Demographic dividend

Yoginder K Alagh | Updated on July 28, 2019 Published on July 28, 2019

Women’s literacy and job guarantees are crucial

Official circles have been very enthusiastic on India entering the cusp of the demographic dividend,. They project decades of high growth with a younger work force supporting a lower proportion of retirees compared to other countries.

The IMF and Bank Indonesia had asked me a few years ago to speak on the demographic dividend in India in the long run. Working on the algebra of projection models, it was clear that they derived demographic dividends from ‘inevitable’ consequences of fertility patterns, age structure of populations and the labour force and savings consequences. Structural differences were high, but economic consequences were not so striking. For example, in India four workers would support one retiree, but in Japan only one in 2050. But which of the results are robust and why? Some consequences may be correct, but for wrong reasons.

The positive future is not inevitable, even though the perception of population and human resource development issues as central is correct. Dividends will be garnered, but only by the brave who have an operating strategic vision of HRD parameters.

If you don’t have a good nutrition, health or education profile, the demographic consequences could be a nightmare. But during demographic transition, there can be another kind of bonus, which is normally ignored. Women would add to the growth rate in a higher manner if we have sound policies instead of sexist bias. This works as follows: the time spent by women in bearing and raising children falls, mortality declines and the lifespan lengthens.

The great Indian demographer Mari Bhat estimated that when the demographic transition nears completion, in India the age at the first birth would be 21-22 years (less than 20 now) and the age at last birth would be around 28 years (38 now). Women could then be expected to enter the labour force in large numbers. Consequently, the growth rate of the labour force would remain higher than the growth rate of total population for an extended period of time. The significance of this ‘deferred bonus’ could be higher than the immediate benefits of the dividend from age structure changes.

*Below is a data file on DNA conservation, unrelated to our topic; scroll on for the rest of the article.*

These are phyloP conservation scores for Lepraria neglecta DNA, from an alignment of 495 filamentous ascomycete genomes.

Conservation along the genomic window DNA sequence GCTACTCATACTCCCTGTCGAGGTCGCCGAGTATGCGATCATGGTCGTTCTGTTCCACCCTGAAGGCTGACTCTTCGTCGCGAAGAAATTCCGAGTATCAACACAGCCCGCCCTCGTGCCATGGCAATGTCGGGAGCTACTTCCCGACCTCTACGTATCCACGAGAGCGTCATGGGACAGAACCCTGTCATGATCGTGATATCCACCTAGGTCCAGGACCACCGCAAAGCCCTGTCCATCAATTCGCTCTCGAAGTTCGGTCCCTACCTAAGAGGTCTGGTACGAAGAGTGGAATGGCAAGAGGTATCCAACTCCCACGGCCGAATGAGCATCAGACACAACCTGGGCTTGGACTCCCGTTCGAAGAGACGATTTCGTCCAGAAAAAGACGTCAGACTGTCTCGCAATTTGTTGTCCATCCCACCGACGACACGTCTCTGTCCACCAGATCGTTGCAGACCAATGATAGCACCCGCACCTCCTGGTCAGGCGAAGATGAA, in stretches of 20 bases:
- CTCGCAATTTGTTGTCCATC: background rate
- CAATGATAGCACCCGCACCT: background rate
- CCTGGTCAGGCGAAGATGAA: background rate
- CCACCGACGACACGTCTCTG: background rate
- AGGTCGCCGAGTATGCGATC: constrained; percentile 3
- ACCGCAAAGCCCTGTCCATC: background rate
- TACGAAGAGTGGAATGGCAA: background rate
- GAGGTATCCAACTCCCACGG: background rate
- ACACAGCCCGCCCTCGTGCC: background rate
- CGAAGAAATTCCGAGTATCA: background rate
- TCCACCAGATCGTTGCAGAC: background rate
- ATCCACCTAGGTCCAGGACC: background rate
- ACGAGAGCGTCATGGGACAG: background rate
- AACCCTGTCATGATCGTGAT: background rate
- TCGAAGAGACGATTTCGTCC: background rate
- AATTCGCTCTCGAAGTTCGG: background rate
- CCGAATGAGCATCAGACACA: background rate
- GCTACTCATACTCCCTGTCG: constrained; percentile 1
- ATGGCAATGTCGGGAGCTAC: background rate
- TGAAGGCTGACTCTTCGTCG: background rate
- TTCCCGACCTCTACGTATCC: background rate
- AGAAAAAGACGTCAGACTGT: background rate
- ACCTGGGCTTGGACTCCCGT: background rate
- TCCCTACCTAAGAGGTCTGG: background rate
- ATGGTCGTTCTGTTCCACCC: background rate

Now it is obvious that our policies militate against this dividend. The NSS survey for 2012-13 showed a rise in the drop-out rates of rural females from schools. Instead of solving real problems, Delhi policy advisers are happy at abstract theories contraindicated by evidence. An employment guarantee was close to Mari Bhat’s heart. It was to be integrated with a ‘minimum needs’ strategy. There is the argument that there should be employment guarantees only in poor districts and not in agriculturally developed ones. This is wrong. A wage floor in rural areas acts as an incentive for widespread technological modernisation and better land use. It is not accidental that the agricultural revolution in Europe took place only as real wages started rising in the 19th Century. A recent example in Punjab is a small machine which removes the chaff and prepares the soil for the next crop in a matter of days. It has become necessary with fewer migrants from UP and Bihar coming in.

There is more widespread and compelling evidence in recent studies. A fairly large ICRISAT field survey by Bhattarai showed that in developed districts, successful MNREGA programmes have led to a flurry of investment on the farm. Food security and employment strategies are an integral part of a development strategy and need planning coordination.

The planning function cannot be eliminated, and for a country at India’s stage of development in a world economy that is rapidly changing, the planning function will only grow in importance.

The writer is a former Union Minister

Published on July 28, 2019
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